To the Editor:
Based on our institutional experience as an advocacy organization, Congress appears to be designed not to pass countless laws, but rather to stop bad laws from being passed. The recent trend for Congress to see things over-the-line only when it is backed into a corner—witness the legislating-through-crisis budget battles of late—has proved detrimental to the nation’s schools, as educators languish under No Child Left Behind, the current version of the Elementary and Secondary Education Act that is now nearly eight years past due for reauthorization.
Fortunately, the trend ended this summer for education, as the House and the Senate passed reauthorization proposals for the ESEA through their respective chambers. For the first time in nearly 14 years, Congress is poised to advance a conference bill to the president’s desk, where he can sign into law an updated ESEA that provides relief from the broken, outdated tenets of current law.
We commend Congress. These efforts reflect a deliberate effort to focus on our nation’s schools and the students they serve. These actions truly put kids first.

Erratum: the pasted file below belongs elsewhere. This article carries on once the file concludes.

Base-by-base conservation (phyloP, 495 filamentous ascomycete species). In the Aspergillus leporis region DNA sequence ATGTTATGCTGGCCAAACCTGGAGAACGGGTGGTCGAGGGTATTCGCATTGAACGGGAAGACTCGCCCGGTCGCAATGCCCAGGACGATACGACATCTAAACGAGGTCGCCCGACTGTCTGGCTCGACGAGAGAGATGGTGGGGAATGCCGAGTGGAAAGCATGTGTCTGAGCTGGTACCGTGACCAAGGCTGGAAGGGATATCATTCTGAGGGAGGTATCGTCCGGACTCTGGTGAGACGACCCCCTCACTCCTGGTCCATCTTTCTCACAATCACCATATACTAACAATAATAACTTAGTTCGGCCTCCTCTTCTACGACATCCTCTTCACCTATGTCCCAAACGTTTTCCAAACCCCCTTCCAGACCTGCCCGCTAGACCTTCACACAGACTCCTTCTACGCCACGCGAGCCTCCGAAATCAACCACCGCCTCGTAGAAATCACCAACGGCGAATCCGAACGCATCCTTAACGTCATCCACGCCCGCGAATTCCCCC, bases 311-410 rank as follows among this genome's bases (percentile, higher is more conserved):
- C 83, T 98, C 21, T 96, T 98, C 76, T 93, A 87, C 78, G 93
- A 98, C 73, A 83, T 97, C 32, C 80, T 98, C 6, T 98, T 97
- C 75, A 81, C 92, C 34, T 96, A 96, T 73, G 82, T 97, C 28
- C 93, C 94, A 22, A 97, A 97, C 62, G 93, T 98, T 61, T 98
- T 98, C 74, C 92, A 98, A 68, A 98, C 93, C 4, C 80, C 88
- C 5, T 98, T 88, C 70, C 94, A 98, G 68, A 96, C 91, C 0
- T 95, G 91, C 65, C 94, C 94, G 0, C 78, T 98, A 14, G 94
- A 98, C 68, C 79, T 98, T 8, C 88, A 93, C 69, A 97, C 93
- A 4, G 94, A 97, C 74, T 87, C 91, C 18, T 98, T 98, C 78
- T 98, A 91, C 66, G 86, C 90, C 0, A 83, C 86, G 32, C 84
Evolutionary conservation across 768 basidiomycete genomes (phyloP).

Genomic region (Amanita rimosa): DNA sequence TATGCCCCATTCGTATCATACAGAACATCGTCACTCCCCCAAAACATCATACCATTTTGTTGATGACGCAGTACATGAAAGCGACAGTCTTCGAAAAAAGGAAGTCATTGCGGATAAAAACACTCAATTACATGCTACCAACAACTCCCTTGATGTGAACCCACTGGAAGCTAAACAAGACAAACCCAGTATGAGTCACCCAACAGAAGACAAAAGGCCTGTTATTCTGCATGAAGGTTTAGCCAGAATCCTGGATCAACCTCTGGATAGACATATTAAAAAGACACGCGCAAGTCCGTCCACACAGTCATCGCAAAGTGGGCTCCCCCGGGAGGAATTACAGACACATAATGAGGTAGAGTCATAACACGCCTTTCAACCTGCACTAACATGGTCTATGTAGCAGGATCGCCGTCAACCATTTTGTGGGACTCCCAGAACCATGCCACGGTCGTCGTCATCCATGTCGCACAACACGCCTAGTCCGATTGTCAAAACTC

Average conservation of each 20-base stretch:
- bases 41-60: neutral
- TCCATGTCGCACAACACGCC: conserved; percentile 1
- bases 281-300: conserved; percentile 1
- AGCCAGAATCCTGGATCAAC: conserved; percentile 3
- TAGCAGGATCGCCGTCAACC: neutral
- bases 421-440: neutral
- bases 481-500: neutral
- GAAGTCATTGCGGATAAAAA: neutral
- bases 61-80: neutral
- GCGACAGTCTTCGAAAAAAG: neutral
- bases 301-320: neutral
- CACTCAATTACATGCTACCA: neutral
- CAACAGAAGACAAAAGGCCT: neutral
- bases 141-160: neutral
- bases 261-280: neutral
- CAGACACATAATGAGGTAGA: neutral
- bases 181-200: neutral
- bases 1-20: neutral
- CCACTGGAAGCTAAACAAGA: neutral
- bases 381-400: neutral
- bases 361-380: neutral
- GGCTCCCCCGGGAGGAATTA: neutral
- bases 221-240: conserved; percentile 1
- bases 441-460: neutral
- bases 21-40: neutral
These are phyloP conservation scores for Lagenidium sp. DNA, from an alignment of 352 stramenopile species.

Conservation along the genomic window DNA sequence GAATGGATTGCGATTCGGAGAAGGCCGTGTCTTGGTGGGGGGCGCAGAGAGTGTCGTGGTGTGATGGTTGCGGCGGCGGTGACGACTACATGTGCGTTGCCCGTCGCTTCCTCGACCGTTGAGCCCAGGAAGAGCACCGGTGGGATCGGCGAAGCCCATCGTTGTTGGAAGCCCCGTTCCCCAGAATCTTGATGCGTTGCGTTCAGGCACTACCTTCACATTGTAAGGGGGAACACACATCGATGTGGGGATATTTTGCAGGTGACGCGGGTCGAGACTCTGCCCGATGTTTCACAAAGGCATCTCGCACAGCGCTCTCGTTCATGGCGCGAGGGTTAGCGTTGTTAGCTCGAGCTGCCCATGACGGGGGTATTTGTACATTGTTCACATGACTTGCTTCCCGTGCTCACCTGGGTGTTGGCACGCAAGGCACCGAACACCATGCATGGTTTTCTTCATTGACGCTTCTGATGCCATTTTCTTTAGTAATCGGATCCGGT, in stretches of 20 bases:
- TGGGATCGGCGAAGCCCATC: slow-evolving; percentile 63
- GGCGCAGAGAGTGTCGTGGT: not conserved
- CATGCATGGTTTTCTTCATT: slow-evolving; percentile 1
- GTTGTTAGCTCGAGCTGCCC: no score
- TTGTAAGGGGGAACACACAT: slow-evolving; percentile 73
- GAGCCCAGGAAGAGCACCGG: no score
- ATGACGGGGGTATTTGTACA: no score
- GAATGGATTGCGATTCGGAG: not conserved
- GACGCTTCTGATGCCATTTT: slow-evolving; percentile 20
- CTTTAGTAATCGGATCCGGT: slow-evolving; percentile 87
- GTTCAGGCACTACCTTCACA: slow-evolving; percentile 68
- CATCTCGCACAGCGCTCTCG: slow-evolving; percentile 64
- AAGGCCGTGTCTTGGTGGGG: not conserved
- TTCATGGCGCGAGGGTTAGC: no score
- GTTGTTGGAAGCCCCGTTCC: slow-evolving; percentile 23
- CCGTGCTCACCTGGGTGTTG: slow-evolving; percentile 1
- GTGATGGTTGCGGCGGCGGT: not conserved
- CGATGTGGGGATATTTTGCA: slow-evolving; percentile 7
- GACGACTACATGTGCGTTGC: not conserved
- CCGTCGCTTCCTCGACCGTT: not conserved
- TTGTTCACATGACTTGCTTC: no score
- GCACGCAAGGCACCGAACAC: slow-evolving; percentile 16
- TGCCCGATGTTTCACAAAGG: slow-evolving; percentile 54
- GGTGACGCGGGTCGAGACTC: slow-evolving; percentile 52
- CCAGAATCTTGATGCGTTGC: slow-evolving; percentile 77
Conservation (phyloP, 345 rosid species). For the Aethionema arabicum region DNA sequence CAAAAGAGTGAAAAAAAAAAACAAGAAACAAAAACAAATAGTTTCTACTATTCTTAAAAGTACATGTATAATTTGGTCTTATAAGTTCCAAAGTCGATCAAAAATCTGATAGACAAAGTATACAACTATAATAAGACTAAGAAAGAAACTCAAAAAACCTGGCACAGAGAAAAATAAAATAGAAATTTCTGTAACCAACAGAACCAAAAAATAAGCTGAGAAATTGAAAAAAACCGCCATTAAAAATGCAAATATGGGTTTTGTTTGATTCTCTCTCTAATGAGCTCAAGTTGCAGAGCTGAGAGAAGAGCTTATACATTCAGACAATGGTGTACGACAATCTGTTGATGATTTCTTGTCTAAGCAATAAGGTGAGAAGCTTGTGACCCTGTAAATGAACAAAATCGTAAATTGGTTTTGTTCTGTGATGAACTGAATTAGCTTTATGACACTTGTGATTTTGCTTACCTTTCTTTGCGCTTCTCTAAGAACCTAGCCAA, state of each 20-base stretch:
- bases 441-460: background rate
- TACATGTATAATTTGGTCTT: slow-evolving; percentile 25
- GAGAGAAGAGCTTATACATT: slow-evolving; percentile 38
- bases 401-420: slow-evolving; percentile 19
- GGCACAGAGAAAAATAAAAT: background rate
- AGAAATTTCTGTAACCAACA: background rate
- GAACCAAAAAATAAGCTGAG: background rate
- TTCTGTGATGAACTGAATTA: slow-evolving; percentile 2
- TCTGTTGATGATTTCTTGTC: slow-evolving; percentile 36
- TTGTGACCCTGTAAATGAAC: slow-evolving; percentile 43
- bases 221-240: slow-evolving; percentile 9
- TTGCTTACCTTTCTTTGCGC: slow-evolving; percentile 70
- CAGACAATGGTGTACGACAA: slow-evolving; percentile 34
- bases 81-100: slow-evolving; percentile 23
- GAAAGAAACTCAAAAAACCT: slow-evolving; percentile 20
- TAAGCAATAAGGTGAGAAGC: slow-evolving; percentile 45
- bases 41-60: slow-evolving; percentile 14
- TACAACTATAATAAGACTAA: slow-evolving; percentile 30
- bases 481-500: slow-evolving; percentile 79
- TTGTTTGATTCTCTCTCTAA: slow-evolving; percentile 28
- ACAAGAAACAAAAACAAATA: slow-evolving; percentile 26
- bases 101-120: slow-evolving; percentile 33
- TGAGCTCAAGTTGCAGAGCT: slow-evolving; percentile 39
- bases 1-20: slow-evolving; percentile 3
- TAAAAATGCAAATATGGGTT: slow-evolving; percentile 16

We agree with many others that education is the civil rights issue of this generation. Education is an unparalleled lever out of poverty. This is a prime opportunity to invest in and support the needs of the students who require our help the most.
Complete reauthorization, when done right, will involve compromise, which, by definition, means everyone will be a little unhappy. This is unavoidable, because education support has no room for zero-sum, my-way-or-the-highway policies.
ESEA reauthorization represents an opportunity to breathe new life into federal education policy, incorporating the latest research and on-site experience into efforts to improve outcomes and eliminate achievement gaps. We stand ready to work with policymakers as they continue to move forward with those efforts. Our students want and deserve more.
Daniel A. Domenech
AASA, The School Superintendents Association
A version of this article appeared in the August 19, 2015 edition of Education Week as A Thank You to Congress on ESEA Reauthorization